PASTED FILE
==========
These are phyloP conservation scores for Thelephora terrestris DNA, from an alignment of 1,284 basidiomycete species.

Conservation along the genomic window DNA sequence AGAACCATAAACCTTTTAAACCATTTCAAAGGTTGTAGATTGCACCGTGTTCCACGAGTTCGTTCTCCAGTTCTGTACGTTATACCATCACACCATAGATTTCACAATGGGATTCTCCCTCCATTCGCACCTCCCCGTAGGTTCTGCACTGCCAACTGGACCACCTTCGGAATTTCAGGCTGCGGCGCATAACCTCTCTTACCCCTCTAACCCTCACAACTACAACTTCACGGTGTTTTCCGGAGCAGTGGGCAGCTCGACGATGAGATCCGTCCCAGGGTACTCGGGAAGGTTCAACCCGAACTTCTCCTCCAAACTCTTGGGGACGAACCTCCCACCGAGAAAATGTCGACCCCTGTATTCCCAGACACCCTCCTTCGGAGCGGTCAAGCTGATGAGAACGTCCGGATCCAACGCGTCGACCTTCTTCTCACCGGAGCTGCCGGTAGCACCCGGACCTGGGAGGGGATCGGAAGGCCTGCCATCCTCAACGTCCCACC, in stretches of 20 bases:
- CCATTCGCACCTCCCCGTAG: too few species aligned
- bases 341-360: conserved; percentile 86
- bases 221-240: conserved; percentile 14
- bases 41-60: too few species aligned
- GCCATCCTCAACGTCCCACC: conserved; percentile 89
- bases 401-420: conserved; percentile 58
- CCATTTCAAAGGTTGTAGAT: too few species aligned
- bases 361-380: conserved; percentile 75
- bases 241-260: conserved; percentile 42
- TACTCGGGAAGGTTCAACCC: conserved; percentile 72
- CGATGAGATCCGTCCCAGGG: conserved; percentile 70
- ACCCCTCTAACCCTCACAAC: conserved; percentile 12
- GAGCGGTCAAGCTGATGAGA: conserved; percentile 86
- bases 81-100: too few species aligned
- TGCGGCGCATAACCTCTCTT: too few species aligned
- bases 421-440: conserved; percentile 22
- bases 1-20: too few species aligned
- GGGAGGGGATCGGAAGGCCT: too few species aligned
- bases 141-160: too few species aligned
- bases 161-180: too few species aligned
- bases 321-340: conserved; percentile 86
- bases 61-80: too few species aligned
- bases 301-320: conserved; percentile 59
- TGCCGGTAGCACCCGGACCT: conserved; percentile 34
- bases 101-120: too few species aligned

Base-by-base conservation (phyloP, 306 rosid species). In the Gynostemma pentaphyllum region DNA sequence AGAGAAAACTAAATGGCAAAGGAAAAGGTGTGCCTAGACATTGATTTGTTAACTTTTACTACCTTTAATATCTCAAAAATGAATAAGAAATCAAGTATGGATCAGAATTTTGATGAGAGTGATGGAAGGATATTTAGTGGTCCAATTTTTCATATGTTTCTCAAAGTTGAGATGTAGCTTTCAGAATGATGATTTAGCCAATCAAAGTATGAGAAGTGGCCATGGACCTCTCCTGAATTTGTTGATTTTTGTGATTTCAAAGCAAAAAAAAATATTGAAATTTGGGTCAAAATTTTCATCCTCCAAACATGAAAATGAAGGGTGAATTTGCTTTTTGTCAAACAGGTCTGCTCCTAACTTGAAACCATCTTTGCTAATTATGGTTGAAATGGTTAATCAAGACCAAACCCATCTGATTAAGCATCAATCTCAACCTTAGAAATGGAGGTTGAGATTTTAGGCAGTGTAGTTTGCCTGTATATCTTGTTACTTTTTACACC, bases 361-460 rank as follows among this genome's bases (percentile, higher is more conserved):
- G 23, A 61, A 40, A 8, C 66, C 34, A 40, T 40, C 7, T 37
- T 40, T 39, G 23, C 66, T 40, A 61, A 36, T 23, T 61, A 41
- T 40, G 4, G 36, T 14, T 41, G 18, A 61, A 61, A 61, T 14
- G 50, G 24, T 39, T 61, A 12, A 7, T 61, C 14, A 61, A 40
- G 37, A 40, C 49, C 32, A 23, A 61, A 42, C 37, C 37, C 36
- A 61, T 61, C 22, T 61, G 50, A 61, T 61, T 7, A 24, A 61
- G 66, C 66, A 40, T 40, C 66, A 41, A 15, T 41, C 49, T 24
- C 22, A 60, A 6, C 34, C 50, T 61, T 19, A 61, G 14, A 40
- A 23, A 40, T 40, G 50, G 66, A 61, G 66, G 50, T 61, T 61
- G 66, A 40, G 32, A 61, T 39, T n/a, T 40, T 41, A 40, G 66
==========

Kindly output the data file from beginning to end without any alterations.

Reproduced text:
These are phyloP conservation scores for Thelephora terrestris DNA, from an alignment of 1,284 basidiomycete species.

Conservation along the genomic window DNA sequence AGAACCATAAACCTTTTAAACCATTTCAAAGGTTGTAGATTGCACCGTGTTCCACGAGTTCGTTCTCCAGTTCTGTACGTTATACCATCACACCATAGATTTCACAATGGGATTCTCCCTCCATTCGCACCTCCCCGTAGGTTCTGCACTGCCAACTGGACCACCTTCGGAATTTCAGGCTGCGGCGCATAACCTCTCTTACCCCTCTAACCCTCACAACTACAACTTCACGGTGTTTTCCGGAGCAGTGGGCAGCTCGACGATGAGATCCGTCCCAGGGTACTCGGGAAGGTTCAACCCGAACTTCTCCTCCAAACTCTTGGGGACGAACCTCCCACCGAGAAAATGTCGACCCCTGTATTCCCAGACACCCTCCTTCGGAGCGGTCAAGCTGATGAGAACGTCCGGATCCAACGCGTCGACCTTCTTCTCACCGGAGCTGCCGGTAGCACCCGGACCTGGGAGGGGATCGGAAGGCCTGCCATCCTCAACGTCCCACC, in stretches of 20 bases:
- CCATTCGCACCTCCCCGTAG: too few species aligned
- bases 341-360: conserved; percentile 86
- bases 221-240: conserved; percentile 14
- bases 41-60: too few species aligned
- GCCATCCTCAACGTCCCACC: conserved; percentile 89
- bases 401-420: conserved; percentile 58
- CCATTTCAAAGGTTGTAGAT: too few species aligned
- bases 361-380: conserved; percentile 75
- bases 241-260: conserved; percentile 42
- TACTCGGGAAGGTTCAACCC: conserved; percentile 72
- CGATGAGATCCGTCCCAGGG: conserved; percentile 70
- ACCCCTCTAACCCTCACAAC: conserved; percentile 12
- GAGCGGTCAAGCTGATGAGA: conserved; percentile 86
- bases 81-100: too few species aligned
- TGCGGCGCATAACCTCTCTT: too few species aligned
- bases 421-440: conserved; percentile 22
- bases 1-20: too few species aligned
- GGGAGGGGATCGGAAGGCCT: too few species aligned
- bases 141-160: too few species aligned
- bases 161-180: too few species aligned
- bases 321-340: conserved; percentile 86
- bases 61-80: too few species aligned
- bases 301-320: conserved; percentile 59
- TGCCGGTAGCACCCGGACCT: conserved; percentile 34
- bases 101-120: too few species aligned

Base-by-base conservation (phyloP, 306 rosid species). In the Gynostemma pentaphyllum region DNA sequence AGAGAAAACTAAATGGCAAAGGAAAAGGTGTGCCTAGACATTGATTTGTTAACTTTTACTACCTTTAATATCTCAAAAATGAATAAGAAATCAAGTATGGATCAGAATTTTGATGAGAGTGATGGAAGGATATTTAGTGGTCCAATTTTTCATATGTTTCTCAAAGTTGAGATGTAGCTTTCAGAATGATGATTTAGCCAATCAAAGTATGAGAAGTGGCCATGGACCTCTCCTGAATTTGTTGATTTTTGTGATTTCAAAGCAAAAAAAAATATTGAAATTTGGGTCAAAATTTTCATCCTCCAAACATGAAAATGAAGGGTGAATTTGCTTTTTGTCAAACAGGTCTGCTCCTAACTTGAAACCATCTTTGCTAATTATGGTTGAAATGGTTAATCAAGACCAAACCCATCTGATTAAGCATCAATCTCAACCTTAGAAATGGAGGTTGAGATTTTAGGCAGTGTAGTTTGCCTGTATATCTTGTTACTTTTTACACC, bases 361-460 rank as follows among this genome's bases (percentile, higher is more conserved):
- G 23, A 61, A 40, A 8, C 66, C 34, A 40, T 40, C 7, T 37
- T 40, T 39, G 23, C 66, T 40, A 61, A 36, T 23, T 61, A 41
- T 40, G 4, G 36, T 14, T 41, G 18, A 61, A 61, A 61, T 14
- G 50, G 24, T 39, T 61, A 12, A 7, T 61, C 14, A 61, A 40
- G 37, A 40, C 49, C 32, A 23, A 61, A 42, C 37, C 37, C 36
- A 61, T 61, C 22, T 61, G 50, A 61, T 61, T 7, A 24, A 61
- G 66, C 66, A 40, T 40, C 66, A 41, A 15, T 41, C 49, T 24
- C 22, A 60, A 6, C 34, C 50, T 61, T 19, A 61, G 14, A 40
- A 23, A 40, T 40, G 50, G 66, A 61, G 66, G 50, T 61, T 61
- G 66, A 40, G 32, A 61, T 39, T n/a, T 40, T 41, A 40, G 66